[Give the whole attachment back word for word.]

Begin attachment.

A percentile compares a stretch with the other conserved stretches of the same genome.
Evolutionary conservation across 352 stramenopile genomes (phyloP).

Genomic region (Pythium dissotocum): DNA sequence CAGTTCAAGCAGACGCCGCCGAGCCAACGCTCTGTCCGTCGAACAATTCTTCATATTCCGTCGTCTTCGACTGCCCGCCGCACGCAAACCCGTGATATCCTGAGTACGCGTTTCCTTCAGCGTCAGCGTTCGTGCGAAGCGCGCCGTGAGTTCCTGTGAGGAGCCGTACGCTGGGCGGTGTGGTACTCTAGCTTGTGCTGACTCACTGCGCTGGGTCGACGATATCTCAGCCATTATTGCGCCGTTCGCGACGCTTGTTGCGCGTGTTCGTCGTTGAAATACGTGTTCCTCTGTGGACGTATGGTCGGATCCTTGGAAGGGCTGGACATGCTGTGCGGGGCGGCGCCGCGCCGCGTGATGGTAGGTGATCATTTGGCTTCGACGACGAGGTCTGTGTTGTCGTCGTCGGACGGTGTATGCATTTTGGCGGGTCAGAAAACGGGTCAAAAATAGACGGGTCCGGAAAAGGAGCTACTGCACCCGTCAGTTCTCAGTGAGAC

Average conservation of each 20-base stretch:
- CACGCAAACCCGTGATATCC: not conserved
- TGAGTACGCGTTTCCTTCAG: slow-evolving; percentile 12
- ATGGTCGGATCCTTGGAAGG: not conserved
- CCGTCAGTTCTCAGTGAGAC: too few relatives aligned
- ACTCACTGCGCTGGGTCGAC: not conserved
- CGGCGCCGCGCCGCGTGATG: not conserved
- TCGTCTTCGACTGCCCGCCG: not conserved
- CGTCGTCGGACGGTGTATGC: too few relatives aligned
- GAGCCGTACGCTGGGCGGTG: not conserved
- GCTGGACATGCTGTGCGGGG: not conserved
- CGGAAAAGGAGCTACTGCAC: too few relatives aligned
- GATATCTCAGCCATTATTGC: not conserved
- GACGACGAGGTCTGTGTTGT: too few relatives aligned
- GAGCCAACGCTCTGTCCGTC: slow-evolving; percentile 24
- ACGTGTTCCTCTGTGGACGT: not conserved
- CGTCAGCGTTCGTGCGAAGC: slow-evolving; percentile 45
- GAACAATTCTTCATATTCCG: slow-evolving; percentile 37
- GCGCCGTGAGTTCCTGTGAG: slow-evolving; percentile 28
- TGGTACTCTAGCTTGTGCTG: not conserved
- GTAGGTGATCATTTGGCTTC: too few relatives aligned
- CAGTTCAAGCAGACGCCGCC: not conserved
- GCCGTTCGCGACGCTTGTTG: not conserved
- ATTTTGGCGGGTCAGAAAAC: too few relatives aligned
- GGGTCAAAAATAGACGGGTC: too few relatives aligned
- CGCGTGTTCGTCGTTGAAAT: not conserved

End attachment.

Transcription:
A percentile compares a stretch with the other conserved stretches of the same genome.
Evolutionary conservation across 352 stramenopile genomes (phyloP).

Genomic region (Pythium dissotocum): DNA sequence CAGTTCAAGCAGACGCCGCCGAGCCAACGCTCTGTCCGTCGAACAATTCTTCATATTCCGTCGTCTTCGACTGCCCGCCGCACGCAAACCCGTGATATCCTGAGTACGCGTTTCCTTCAGCGTCAGCGTTCGTGCGAAGCGCGCCGTGAGTTCCTGTGAGGAGCCGTACGCTGGGCGGTGTGGTACTCTAGCTTGTGCTGACTCACTGCGCTGGGTCGACGATATCTCAGCCATTATTGCGCCGTTCGCGACGCTTGTTGCGCGTGTTCGTCGTTGAAATACGTGTTCCTCTGTGGACGTATGGTCGGATCCTTGGAAGGGCTGGACATGCTGTGCGGGGCGGCGCCGCGCCGCGTGATGGTAGGTGATCATTTGGCTTCGACGACGAGGTCTGTGTTGTCGTCGTCGGACGGTGTATGCATTTTGGCGGGTCAGAAAACGGGTCAAAAATAGACGGGTCCGGAAAAGGAGCTACTGCACCCGTCAGTTCTCAGTGAGAC

Average conservation of each 20-base stretch:
- CACGCAAACCCGTGATATCC: not conserved
- TGAGTACGCGTTTCCTTCAG: slow-evolving; percentile 12
- ATGGTCGGATCCTTGGAAGG: not conserved
- CCGTCAGTTCTCAGTGAGAC: too few relatives aligned
- ACTCACTGCGCTGGGTCGAC: not conserved
- CGGCGCCGCGCCGCGTGATG: not conserved
- TCGTCTTCGACTGCCCGCCG: not conserved
- CGTCGTCGGACGGTGTATGC: too few relatives aligned
- GAGCCGTACGCTGGGCGGTG: not conserved
- GCTGGACATGCTGTGCGGGG: not conserved
- CGGAAAAGGAGCTACTGCAC: too few relatives aligned
- GATATCTCAGCCATTATTGC: not conserved
- GACGACGAGGTCTGTGTTGT: too few relatives aligned
- GAGCCAACGCTCTGTCCGTC: slow-evolving; percentile 24
- ACGTGTTCCTCTGTGGACGT: not conserved
- CGTCAGCGTTCGTGCGAAGC: slow-evolving; percentile 45
- GAACAATTCTTCATATTCCG: slow-evolving; percentile 37
- GCGCCGTGAGTTCCTGTGAG: slow-evolving; percentile 28
- TGGTACTCTAGCTTGTGCTG: not conserved
- GTAGGTGATCATTTGGCTTC: too few relatives aligned
- CAGTTCAAGCAGACGCCGCC: not conserved
- GCCGTTCGCGACGCTTGTTG: not conserved
- ATTTTGGCGGGTCAGAAAAC: too few relatives aligned
- GGGTCAAAAATAGACGGGTC: too few relatives aligned
- CGCGTGTTCGTCGTTGAAAT: not conserved